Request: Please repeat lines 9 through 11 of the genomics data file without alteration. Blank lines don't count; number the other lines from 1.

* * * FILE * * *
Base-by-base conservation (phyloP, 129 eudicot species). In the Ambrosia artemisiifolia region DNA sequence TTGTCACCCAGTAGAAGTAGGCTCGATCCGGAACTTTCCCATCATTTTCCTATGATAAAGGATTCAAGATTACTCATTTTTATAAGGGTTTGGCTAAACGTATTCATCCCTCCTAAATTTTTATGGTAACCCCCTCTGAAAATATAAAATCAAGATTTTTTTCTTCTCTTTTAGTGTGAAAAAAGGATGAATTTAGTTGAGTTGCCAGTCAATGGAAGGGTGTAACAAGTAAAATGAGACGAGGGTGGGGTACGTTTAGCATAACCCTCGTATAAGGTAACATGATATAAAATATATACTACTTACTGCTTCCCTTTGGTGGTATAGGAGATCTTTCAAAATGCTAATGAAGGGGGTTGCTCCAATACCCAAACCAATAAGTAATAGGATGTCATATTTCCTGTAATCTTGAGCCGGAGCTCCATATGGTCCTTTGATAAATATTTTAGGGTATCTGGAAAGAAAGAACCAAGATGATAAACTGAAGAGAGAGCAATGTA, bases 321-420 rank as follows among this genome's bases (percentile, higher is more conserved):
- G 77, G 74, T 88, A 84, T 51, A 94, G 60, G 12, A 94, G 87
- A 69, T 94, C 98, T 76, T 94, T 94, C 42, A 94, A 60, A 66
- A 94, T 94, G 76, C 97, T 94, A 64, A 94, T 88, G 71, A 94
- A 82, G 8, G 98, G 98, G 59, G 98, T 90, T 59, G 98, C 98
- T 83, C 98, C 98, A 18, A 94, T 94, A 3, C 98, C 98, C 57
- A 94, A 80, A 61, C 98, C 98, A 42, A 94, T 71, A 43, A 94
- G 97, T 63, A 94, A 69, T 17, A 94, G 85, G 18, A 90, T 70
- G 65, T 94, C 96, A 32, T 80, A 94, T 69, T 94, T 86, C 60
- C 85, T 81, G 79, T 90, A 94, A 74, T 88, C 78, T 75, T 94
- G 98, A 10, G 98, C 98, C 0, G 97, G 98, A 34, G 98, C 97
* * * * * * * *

- G 65, T 94, C 96, A 32, T 80, A 94, T 69, T 94, T 86, C 60
- C 85, T 81, G 79, T 90, A 94, A 74, T 88, C 78, T 75, T 94
- G 98, A 10, G 98, C 98, C 0, G 97, G 98, A 34, G 98, C 97